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The Legendary Amadeus Quartet
Joseph HAYDN (1732-1809) String Quartets: G major Op. 54/1 [20:46]; C major Op. 54/2 [18:32]; Bb major Op. 64/3 [20:25]; C major Op. 74/1 [19:47]; G minor Op. 74/3 [19:17]; G major Op. 77/1 [19:46]; Bb major Op. 103 [11:06]; “Die sieben letzten worte unseres Erlösers am Kreuze” (The Seven Last Words of Our Saviour on the Cross) Op. 51 [57:25]; Roman HOFFSTETTER (1742-1815) (Attrib) String Quartet in F major (formerly attributed to Joseph Haydn as Op. 3/5) [13:29]; Franz SCHUBERT (1797-1828) String Quartets: No. 10 in Eb major Op. 125/1 D87 [19:06]; No. 8 in Bb major Op. 168 D112 [26:19]; No. 13 in A minor Op. 29 D804 (“Rosamunde”) [30:48]; No. 15 in G major Op. 161 D887 [42:59]; No. 14 in D minor D810 (“Death and the Maiden”) [37:07]; No. 12 in C minor D 703 (Quartett-Satz) [8:31]; Felix MENDELSSOHN (1809-1847) Capriccio in E minor Op. 81/3 [5:24]; Johannes BRAHMS (1833-1897) Quartets: No. 1 in C minor Op. 51/1 [30:48]; No. 2 in A minor Op. 51/2 [29:37]; No. 3 in Bb major Op. 67 [31:08]
Amadeus Quartet (Norbert Brainin (violin I); Siegmund Nissel (violin II); Peter Schidlof (viola); Martin Lovett (cello))
rec. 1951-1957, Conway Hall, Abbey Road, and Hampstead Parish Church, London and Beethovensaal, Hanover
BRILLIANT CLASSICS 93807 [7 CDs: 70:54 + 59:51 + 70:16 + 51:06 + 73:51 + 76:44 + 60:55]

Experience Classicsonline

   

Maybe we have become used to amazing bargains in reissues, especially where Brilliant Classics are concerned. That said, there can surely be little doubt that this must be one of their best yet. All of the Brahms Quartets, many of Schubert’s best known, and a representative selection of Haydn’s, together with a brief taste of Mendelssohn’s, and all played by one of the greatest groups of players of the last century. I have seen it offered for less than £13, but it would be well worth having for several times that.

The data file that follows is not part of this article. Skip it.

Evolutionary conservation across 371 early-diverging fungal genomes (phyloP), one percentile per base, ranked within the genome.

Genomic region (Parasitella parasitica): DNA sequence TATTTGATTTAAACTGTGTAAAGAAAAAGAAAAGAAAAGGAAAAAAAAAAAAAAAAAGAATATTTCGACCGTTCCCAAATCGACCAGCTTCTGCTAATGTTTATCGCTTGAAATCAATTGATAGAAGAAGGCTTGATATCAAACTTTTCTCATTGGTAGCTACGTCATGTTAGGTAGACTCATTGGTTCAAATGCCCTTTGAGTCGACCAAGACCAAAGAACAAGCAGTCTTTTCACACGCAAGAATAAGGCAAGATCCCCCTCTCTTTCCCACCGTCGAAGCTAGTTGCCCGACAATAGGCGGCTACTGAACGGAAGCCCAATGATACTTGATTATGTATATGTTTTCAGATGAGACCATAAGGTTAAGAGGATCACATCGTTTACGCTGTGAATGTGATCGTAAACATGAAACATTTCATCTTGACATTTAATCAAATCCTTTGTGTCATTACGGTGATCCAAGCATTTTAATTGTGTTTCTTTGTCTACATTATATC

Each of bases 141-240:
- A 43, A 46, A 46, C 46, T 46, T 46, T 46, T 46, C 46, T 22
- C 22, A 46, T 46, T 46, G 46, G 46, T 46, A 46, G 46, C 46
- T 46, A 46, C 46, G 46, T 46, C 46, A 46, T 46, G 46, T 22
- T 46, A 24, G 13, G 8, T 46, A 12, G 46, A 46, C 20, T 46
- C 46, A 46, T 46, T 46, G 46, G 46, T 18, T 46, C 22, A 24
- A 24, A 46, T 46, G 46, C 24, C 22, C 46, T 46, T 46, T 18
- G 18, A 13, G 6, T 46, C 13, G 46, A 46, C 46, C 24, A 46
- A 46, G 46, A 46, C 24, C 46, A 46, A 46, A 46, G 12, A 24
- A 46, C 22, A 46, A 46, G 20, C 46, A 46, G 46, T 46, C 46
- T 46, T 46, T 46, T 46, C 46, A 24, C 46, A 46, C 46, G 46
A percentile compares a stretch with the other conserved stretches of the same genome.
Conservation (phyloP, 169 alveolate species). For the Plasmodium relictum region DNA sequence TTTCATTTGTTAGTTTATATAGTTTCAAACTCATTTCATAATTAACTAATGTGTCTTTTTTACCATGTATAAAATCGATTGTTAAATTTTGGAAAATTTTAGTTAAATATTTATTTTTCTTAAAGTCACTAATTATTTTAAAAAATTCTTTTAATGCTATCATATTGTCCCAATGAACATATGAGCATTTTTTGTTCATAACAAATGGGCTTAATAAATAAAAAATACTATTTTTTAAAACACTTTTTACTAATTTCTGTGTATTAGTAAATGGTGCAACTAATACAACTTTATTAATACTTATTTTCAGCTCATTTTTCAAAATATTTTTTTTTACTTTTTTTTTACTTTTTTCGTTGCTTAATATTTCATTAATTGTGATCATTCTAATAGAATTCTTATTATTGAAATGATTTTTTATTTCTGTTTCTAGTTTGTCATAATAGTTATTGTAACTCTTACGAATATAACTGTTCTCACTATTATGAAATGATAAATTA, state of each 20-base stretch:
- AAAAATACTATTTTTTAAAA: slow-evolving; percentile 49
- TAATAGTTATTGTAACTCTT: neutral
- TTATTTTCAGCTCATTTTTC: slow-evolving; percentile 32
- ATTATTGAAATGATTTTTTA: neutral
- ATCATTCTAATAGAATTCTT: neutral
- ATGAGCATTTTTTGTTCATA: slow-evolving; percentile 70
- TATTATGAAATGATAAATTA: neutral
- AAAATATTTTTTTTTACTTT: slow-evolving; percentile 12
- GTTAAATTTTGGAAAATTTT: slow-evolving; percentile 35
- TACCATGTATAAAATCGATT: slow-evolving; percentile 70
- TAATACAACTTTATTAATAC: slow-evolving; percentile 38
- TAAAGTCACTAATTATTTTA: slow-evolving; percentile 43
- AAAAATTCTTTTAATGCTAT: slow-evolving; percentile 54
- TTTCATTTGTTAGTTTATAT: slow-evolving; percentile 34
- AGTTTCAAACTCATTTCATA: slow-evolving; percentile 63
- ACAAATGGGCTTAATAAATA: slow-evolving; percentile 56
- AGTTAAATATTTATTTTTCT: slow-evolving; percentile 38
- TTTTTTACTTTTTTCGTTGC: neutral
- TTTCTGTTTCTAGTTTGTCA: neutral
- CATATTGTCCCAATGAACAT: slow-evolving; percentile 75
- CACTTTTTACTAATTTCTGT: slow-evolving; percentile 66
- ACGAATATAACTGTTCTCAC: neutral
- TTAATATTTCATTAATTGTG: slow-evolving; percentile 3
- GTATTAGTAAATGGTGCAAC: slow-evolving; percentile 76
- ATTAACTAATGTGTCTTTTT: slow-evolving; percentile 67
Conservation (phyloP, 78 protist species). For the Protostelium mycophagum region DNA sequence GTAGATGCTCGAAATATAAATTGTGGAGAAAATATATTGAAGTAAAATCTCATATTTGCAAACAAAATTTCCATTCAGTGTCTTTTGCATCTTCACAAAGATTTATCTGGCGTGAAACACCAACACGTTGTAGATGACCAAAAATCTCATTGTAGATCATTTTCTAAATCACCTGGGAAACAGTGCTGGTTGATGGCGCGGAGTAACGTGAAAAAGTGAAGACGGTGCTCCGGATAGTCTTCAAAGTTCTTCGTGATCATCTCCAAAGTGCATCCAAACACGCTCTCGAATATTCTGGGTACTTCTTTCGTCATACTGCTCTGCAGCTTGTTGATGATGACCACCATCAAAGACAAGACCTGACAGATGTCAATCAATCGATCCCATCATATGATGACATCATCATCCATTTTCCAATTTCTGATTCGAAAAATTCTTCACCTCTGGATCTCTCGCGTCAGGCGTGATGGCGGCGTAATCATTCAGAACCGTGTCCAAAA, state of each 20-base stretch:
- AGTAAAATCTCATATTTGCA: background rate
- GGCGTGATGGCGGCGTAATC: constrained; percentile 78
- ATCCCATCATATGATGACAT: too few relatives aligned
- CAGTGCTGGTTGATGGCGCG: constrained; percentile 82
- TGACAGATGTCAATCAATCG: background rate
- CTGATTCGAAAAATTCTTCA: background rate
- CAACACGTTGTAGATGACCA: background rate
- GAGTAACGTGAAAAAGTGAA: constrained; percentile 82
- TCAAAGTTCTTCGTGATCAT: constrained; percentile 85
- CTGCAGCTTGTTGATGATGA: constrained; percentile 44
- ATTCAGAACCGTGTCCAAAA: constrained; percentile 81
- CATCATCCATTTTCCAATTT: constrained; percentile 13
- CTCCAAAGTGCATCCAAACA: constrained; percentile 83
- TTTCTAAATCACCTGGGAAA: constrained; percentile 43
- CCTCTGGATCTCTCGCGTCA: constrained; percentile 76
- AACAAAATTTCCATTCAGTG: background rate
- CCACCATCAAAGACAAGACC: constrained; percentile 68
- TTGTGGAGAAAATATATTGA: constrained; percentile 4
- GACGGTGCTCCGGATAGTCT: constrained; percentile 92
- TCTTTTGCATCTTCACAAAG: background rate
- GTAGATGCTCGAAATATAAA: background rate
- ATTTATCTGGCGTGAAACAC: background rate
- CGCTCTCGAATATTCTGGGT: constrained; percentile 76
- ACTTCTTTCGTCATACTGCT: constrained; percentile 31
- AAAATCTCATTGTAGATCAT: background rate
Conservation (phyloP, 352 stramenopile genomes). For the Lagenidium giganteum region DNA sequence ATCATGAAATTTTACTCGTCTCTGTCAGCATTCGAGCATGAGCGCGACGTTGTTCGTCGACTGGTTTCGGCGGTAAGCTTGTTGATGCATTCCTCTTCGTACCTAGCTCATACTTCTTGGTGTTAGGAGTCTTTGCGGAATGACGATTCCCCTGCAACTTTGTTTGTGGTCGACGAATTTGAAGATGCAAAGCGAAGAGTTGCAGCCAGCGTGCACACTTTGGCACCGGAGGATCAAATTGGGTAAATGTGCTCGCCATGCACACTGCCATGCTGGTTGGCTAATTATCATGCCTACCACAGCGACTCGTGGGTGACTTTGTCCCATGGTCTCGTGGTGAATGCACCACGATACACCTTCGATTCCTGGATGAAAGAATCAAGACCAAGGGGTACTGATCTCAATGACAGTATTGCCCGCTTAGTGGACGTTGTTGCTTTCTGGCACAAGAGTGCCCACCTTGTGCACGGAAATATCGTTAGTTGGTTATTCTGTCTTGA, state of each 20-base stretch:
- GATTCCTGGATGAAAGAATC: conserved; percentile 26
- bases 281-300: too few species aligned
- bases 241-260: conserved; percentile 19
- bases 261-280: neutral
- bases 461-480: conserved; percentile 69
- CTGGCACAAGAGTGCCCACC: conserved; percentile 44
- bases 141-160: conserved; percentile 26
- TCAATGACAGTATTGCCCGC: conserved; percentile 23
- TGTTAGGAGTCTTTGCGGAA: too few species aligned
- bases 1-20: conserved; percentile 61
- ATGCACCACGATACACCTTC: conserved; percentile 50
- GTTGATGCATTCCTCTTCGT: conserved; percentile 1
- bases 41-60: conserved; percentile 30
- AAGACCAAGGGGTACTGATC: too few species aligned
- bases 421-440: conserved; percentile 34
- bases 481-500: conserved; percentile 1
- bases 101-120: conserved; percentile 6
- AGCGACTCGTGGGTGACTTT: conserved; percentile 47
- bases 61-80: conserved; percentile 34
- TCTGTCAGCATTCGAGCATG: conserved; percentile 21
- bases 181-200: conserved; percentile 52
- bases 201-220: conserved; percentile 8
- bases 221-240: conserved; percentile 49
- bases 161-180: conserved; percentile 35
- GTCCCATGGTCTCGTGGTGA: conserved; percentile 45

The members of the Amadeus Quartet first played together in 1947 and made their London début in the following year at a concert underwritten by Imogen Holst. That concert was very well received and from then until they disbanded on the death of Peter Schidlof in 1987 they were rightly regarded as one of the foremost Quartets in the world. They made many studio and broadcast recordings, of which the present box contains a selection of those set down in their early years. The notes by Ates Orga give details of the background to some of these recordings but not to all. The most interesting are those made for the Westminster company, including Haydn’s “Seven Last Words” and the Schubert “Quartett-Satz”. Some of the others were made for HMV although the box appears to imply that all are licensed from Deutsche Grammophon. Whilst it would certainly have been interesting to know more about the origins of these recordings, what matters is their substance, and that is unfailingly worth hearing.

Although some of the recordings do show their age in terms of boxy acoustic and occasional poor balance, I had no difficulty in forgetting this very quickly to concentrate on the performances. These are consistently well rehearsed and thought through. Even where you might legitimately prefer other performance decisions to have been taken there is never any doubt about the careful consideration which obviously went into them. They are very affectionate and finely characterized performances, especially the mature Haydn Quartets where the players respond unerringly to each quick change of mood and musical character. These deserve repeated listening, and the set would be worth having for the first three discs alone, although in fact the same could be said of the other four. It may be that the very sweet tone and occasional over-dominance of Norbert Brainin, the first violinist, is somewhat old-fashioned at times, but, as I said at the start, this set must be regarded as an amazing bargain which can be recommended to anyone with the slightest interest in these composers or performers.

There are good if at times too brief notes by Ates Orga. There seems to be no consistent policy in respect of repeats, but presumably that was dictated largely by the time available on the original records. All in all, a very desirable issue which must surely be followed in due course by their superb Mozart and Beethoven recordings.

John Sheppard

see also review by Jonathan Woolf
 

 

 

 

 

 


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